by Lynette Sheppard, RN
All my life I’ve been a decisive person. I would scan the options, briefly weigh pros vs cons, and come to a plan of action. And okay, occasionally I made snap decisions and was a tad impulsive. Regardless, I rarely looked back once I set upon a course whether the choice before me was as simple as buying a pair of shoes or as complex as changing jobs.
Let me amend my previous statement. All my life B.P. (Before the Pause) I was a decisive person. Now, A.P. (After the Pause) I dither.
I don’t mean that I simply procrastinate. I have healthy respect for procrastination. It can help you avoid decisions that should not be made in haste. Some things actually take care of themselves if you just procrastinate a little negating the need for a decision. I believe fervently in appropriate procrastination.
No. What I mean is that now I dither. I vacillate, I waver, I waffle. I falter, I dilly dally, I dawdle. I swing back and forth. I fluctuate, oscillate, and hesitate. I temporize. And yes, I PAUSE.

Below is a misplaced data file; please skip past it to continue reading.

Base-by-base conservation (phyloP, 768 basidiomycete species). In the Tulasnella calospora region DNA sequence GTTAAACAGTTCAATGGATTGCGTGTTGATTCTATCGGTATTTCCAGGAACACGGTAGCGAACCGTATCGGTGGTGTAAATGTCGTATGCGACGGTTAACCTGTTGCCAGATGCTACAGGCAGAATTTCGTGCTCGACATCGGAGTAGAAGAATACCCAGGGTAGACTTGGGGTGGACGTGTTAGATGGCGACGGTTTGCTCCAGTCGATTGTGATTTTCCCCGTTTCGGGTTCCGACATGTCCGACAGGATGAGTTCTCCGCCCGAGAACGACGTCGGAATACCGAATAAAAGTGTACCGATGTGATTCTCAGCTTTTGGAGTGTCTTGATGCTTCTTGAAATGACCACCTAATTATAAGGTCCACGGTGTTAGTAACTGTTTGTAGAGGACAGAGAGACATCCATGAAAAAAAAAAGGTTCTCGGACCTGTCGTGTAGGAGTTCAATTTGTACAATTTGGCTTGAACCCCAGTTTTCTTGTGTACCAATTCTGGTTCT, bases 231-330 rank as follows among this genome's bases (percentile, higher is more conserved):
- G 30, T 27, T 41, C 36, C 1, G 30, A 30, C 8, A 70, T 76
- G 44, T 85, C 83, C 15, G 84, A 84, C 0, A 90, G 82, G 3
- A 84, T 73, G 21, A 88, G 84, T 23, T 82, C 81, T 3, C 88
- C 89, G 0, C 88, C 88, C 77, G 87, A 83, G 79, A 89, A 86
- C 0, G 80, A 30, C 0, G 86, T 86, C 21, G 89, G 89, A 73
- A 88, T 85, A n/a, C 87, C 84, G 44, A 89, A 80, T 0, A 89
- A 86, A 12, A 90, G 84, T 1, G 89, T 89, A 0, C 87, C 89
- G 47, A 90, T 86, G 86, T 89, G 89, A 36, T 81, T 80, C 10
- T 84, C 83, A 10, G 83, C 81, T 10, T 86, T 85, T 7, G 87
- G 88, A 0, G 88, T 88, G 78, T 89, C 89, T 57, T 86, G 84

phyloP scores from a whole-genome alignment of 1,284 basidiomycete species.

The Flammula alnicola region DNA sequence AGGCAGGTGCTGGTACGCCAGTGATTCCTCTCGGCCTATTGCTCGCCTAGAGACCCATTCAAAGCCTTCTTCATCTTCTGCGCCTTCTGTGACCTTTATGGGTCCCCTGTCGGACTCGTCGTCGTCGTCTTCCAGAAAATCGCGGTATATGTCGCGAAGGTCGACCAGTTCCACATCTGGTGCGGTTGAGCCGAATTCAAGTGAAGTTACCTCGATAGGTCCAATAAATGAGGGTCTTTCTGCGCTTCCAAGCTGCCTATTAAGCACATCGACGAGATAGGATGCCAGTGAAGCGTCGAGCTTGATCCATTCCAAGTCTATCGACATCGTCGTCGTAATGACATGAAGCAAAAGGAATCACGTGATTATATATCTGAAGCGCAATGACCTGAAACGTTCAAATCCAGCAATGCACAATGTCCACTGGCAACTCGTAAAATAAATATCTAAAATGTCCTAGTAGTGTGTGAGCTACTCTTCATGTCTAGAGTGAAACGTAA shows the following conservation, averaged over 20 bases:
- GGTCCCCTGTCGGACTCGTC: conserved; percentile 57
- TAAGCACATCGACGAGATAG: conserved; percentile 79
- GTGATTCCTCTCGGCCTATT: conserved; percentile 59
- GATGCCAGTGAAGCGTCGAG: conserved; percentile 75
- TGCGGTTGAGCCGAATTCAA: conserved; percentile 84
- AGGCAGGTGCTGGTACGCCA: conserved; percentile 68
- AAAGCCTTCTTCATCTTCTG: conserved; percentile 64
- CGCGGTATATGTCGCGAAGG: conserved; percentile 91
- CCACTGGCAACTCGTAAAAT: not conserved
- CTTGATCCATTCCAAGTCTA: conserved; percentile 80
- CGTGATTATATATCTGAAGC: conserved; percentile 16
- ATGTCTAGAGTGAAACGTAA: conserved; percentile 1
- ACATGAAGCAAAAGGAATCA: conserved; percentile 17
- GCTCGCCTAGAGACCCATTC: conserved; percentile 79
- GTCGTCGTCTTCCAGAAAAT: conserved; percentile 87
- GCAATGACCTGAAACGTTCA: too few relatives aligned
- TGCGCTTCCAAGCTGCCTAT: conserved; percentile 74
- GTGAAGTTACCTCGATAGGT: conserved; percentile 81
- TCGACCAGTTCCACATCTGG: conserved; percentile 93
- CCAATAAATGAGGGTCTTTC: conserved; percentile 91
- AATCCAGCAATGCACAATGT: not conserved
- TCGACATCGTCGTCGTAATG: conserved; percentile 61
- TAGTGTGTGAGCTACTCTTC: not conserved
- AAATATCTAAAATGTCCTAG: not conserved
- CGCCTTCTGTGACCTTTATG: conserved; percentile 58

How is this different from procrastination? When I dither, I ruminate endlessly about a decision, whether as simple as what to pack for our upcoming camping trip to as important as whether to attend my professional conference in a few weeks. (The professional conference that I’m referring to I have known about since last November.) I cannot settle and I cannot stop THINKING about what I might do.
To make matters worse, I enlist others in my dithering. “What should I do?” I ask my husband. “I can’t decide,” I tell my girlfriends. I have to give them all points for unending patience.
At one time in my life (yes, that would be the B.P. period), people who dithered drove me crazy. “Jeez, just get off the fence,” I’d think to myself. “Do SOMETHING even if it’s wrong!”
I’d invariably get sucked in to trying to help them make a decision, which was a slow train to nowhere and eventually I’d lose both patience and interest. My irritation would show on my face and in my voice. The ditherers learned to give me a wide berth.
And now, they all have the last laugh. Because I have joined their ranks. And yes, I drive myself bonkers now. I’m going to have to find a workaround for this. Please let me know if you goddesses have any ideas for dither interruption before I do actually go “street rat crazy”.
Oh, and that professional conference? I’m going. The nickel came up heads.
Lynette Sheppard, RN, writes and moderates the Menopause Goddess Blog – www.menopausegoddessblog.org – where women share their wisdom for the pivotal journeys through menopause, midlife, and the Second Half.